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LETTER TO EDITOR
Year : 2009  |  Volume : 57  |  Issue : 2  |  Page : 220--221

High cervical cord injury after accidental pencil stab

AK Sinha, S Adhikari, SK Gupta 
 Department of Neurosurgery, Postgraduate Institute of Medical Education and Research, PGIMER, Chandigarh 160 012, India

Correspondence Address:
S K Gupta
Department of Neurosurgery, Postgraduate Institute of Medical Education and Research, PGIMER, Chandigarh 160 012
India




How to cite this article:
Sinha A K, Adhikari S, Gupta S K. High cervical cord injury after accidental pencil stab.Neurol India 2009;57:220-221


How to cite this URL:
Sinha A K, Adhikari S, Gupta S K. High cervical cord injury after accidental pencil stab. Neurol India [serial online] 2009 [cited 2021 Feb 28 ];57:220-221
Available from: https://www.neurologyindia.com/text.asp?2009/57/2/220/51305


Full Text

Sir,

Penetrating injuries of the spine are uncommon in most parts of the world except in South Africa. [1] Commonly used weapons are knives, bicycle spokes, ice-picks, and screwdrivers. Most of the pencil injuries have been reported to occur in or around the orbital region. [2],[3] There has been a report of vertebral body granuloma of the cervical region following a pencil stab injury [4] but we could not find any mention of cervical spinal cord injury from a pencil stabbing.

A 7-year-old male was brought into emergency services after falling over a writing pencil when he was hit by his teacher in the school. He was injured in the upper lateral aspect of the neck on the right side. The tip of the pencil entered through the skin just below the right mastoid process. The pencil was immediately withdrawn and there was no breakage of the pencil tip. The patient developed right upper and lower limb weakness with a cerebrospinal fluid (CSF) leak from the punctured neck wound. After admission (24 hours after the injury) he complained of neck pain and fever. A neurological examination showed an alert and co-operative boy with right upper and lower limb pyramidal weakness, he in addition also had weakness of the right trapezius and sternomastoid muscles. There was no sensory impairment. Active neck movements were mildly painful but within normal range.

Plain X-rays of the craniovertebral junction and cervical spine were normal. Magnetic resonance imaging (MRI) of the cervical spine showed an intramedullary hyperintense signal at the C 1 -C 2 level suggestive of cord contusion. The paraspinal tissue on the right side showed a hyper intense signal in the T 1 weighted image due to the soft tissue edema [Figure 1]. Within 72 hours of antibiotic therapy, the boy became afebrile but remained hemiplegic. The CSF leak stopped within 48 hours. Gradually, he improved and motor power improved to Grade 3/5 in 2 weeks. At the follow-up visit 6 weeks later, the power had improved to Grade 4/5 with some spasticity and the patient was walking without support.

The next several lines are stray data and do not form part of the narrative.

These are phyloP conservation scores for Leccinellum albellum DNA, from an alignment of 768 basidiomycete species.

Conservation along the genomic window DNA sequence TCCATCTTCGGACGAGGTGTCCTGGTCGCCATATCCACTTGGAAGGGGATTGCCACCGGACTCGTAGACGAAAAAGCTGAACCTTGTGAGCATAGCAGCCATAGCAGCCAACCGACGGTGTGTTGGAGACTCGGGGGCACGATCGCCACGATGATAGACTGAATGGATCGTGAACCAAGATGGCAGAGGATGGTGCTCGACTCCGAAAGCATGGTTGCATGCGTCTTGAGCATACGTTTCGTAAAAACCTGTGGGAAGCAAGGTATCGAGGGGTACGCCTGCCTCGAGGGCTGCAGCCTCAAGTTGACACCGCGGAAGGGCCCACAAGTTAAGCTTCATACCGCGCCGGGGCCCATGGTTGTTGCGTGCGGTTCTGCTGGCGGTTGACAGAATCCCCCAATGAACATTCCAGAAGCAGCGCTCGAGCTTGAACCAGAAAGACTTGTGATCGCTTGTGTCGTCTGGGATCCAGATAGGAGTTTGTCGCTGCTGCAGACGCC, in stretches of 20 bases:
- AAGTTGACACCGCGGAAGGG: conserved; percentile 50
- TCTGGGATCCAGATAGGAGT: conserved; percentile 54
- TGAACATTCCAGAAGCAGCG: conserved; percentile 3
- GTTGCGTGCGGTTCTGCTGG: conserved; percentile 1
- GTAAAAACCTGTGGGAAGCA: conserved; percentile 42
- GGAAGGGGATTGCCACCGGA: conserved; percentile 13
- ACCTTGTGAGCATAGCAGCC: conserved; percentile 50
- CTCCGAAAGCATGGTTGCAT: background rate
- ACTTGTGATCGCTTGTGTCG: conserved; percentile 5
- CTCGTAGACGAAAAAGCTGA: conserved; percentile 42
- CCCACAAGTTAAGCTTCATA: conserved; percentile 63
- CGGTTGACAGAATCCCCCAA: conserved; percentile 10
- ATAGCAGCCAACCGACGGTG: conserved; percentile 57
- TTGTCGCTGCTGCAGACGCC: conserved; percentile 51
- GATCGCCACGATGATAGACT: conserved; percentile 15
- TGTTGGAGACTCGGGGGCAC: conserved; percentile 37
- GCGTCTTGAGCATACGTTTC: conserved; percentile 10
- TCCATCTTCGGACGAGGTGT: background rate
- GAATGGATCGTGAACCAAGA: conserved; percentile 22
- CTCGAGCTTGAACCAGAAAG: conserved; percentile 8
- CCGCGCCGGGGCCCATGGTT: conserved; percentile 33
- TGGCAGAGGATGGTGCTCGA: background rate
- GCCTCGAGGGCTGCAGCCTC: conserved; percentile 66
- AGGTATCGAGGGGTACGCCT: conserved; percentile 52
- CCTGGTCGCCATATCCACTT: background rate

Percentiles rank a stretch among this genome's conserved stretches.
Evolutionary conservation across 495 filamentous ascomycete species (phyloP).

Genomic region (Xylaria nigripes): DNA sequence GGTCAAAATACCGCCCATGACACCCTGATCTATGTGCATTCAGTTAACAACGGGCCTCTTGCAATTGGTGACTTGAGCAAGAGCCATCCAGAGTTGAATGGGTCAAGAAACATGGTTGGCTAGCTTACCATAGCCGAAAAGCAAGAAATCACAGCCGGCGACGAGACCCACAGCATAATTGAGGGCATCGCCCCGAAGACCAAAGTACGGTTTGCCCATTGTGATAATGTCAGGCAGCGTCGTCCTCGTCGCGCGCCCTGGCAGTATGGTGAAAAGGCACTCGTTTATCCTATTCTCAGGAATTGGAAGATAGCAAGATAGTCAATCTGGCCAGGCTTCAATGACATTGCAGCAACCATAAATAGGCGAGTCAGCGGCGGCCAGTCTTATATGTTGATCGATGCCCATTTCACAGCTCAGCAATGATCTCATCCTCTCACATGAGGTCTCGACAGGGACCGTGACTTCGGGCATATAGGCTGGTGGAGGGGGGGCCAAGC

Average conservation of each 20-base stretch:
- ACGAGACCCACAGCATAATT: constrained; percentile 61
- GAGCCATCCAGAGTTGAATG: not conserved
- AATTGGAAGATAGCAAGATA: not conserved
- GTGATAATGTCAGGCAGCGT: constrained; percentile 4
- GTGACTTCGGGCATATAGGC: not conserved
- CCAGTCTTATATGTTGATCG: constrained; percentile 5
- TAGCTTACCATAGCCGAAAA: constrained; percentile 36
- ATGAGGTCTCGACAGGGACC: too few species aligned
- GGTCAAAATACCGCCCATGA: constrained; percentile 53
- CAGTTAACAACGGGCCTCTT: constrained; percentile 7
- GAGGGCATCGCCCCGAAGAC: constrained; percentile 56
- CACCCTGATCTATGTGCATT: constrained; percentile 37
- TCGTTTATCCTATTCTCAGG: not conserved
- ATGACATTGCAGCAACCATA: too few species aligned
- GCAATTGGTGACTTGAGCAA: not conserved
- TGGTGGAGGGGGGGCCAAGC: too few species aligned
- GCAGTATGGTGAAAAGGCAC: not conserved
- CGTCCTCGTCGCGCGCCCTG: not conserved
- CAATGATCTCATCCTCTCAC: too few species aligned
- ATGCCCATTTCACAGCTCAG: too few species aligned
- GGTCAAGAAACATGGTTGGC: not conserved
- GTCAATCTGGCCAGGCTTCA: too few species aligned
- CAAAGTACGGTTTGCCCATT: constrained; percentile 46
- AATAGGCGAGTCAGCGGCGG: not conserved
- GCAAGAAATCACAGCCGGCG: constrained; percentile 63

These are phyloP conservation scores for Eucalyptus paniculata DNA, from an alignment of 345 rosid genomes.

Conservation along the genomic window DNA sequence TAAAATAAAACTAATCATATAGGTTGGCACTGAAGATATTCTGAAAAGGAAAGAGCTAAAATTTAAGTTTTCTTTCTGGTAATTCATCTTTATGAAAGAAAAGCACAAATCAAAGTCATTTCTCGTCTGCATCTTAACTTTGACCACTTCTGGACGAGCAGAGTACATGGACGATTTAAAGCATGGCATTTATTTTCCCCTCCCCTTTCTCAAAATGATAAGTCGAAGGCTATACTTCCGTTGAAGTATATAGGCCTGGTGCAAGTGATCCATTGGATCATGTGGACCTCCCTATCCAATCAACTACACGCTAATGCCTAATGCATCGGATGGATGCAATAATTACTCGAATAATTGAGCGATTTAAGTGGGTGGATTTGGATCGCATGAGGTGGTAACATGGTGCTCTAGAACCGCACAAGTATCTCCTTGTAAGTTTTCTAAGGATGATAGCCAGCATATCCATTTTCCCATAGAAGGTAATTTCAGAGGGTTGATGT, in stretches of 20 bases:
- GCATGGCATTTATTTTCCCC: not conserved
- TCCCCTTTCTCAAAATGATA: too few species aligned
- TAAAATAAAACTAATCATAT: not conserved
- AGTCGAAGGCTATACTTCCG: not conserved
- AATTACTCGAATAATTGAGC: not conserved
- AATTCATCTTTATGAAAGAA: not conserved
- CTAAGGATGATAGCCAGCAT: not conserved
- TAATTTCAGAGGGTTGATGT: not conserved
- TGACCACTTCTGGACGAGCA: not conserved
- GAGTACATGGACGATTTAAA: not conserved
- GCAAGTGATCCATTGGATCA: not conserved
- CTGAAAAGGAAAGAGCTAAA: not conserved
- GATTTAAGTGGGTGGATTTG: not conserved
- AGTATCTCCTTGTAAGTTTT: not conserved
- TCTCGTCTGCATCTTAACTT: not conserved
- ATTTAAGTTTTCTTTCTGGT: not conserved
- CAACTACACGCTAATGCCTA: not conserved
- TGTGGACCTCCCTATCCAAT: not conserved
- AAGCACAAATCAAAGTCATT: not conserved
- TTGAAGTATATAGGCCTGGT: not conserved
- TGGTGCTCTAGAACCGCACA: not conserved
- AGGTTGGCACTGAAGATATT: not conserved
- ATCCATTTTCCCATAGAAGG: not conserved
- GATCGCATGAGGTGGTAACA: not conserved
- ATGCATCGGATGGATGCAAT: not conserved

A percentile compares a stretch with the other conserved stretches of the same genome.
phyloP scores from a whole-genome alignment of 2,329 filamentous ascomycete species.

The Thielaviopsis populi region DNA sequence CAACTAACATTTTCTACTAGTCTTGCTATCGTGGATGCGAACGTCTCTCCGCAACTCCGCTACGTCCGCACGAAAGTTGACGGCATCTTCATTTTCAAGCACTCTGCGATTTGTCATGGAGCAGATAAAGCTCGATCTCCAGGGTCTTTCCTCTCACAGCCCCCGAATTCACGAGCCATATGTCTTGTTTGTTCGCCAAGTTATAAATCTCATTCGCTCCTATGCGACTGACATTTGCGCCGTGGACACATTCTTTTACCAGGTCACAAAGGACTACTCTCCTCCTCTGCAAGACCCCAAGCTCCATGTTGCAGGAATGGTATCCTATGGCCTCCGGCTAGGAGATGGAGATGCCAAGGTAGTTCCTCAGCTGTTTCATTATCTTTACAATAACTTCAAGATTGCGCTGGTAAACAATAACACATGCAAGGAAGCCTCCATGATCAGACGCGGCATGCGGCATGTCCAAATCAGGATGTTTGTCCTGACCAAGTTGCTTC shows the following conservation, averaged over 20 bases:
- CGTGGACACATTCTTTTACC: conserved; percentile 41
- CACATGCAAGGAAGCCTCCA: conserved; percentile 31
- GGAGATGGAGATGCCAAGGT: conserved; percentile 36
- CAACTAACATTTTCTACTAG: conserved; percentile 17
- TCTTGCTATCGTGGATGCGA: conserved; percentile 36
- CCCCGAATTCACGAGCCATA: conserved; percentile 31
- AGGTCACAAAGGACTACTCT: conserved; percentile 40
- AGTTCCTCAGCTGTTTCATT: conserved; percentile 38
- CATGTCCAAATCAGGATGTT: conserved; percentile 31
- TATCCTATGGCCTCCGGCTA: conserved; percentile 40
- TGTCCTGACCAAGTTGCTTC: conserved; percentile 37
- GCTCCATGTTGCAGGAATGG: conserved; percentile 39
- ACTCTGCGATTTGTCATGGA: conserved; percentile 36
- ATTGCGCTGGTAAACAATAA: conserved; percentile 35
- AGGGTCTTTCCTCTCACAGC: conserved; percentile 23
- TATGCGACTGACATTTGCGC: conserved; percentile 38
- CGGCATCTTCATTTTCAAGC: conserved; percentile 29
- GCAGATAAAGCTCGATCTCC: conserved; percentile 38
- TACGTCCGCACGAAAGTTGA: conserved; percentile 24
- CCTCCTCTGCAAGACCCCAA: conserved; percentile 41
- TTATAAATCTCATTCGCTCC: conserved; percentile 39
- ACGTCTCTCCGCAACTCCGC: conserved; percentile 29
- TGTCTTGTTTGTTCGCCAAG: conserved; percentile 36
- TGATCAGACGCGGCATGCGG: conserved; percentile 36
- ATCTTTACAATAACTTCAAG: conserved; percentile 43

Data regarding pencil lead injuries of the cervical spine are unavailable. Common entry sides of pencil lead injuries include the lower, outer region of the orbit and the inner canthus. Our case of accidental pencil stab injury of the spinal cord causing cord contusion is thus unique.

The spinal cord may be injured directly by the weapon or by indriven bony fragments. The damage to the cord may be either direct or indirect due to impaired arterial supply or venous drainage with resulting hemorrhage or edema. [1],[5] The indriven fragment of the weapon may cause a foreign body granulomatous reaction [3] or may act as a micro-traumatizing agent [6] and cause delayed neurological damage. CSF leaks occur in 4 to 6% of the cases and in most instances it is transient. Approximately one-third of the patients present with a complete transaction of the cord and the remaining patients present with partial cord injury with varying forms of Brown-Sequard syndrome.[6] Our patient had a pure motor deficit.

Treatment consists of local debridement, antibiotics, and antitetanus gammaglobulins. Immediate spinal exploration is generally not necessary except when there is a retained portion of the weapon or when indriven bony fragments cause neural compression. [6] Sepsis (epidural or intradural abscess), granuloma formation, or persistent CSF leak also merit surgical exploration. [4],[6] In the present case, the patient recovered with conservative treatment by antibiotics. The absence of a retained broken fragment was fortunate for the child.

References

1Cabezudo JM, Carrillo R, Areitio E, Garcia de Sola R, Vaquero J. Accidental stab wound of the cervical spine in front. Acta Neurochir (Wien) 1980;53:175-80.
2Herman TE, Shackelford GD, Tychsen L. Unrecognized retention of intraorbital graphite pencil fragments: The role of computerized tomography. Pediatr Radiol 1995;25:535-7.
3Ildan F, Bagdatoglu H, Boyar B, Doganay M, Cetinalp E, Karadayi A. The nonsurgical management of a penetrating orbitocranial injury reaching the brain stem: Case report. J Trauma 1994;36:116-8.
4Meltzer HS, Kim PJ, Ozgur BM, Levy ML. Vertebral body granuloma of the cervical region after pencil injury. Neurosurgery 2004;54:1527-30.
5Wolf SM. Delayed traumatic myelopathy following transfixation of the spinal cord by a knife blade. J Neurosurg 1973;38:221-5.
6Lipschitz R. stab wounds of the spinal cord. In: Vinken PJ, Bruyen GW, editors. Handbook of clinical neurology. Vol 25. Part 1. Amsterdam: North Holland publishing Co; 1976. p. 199-207.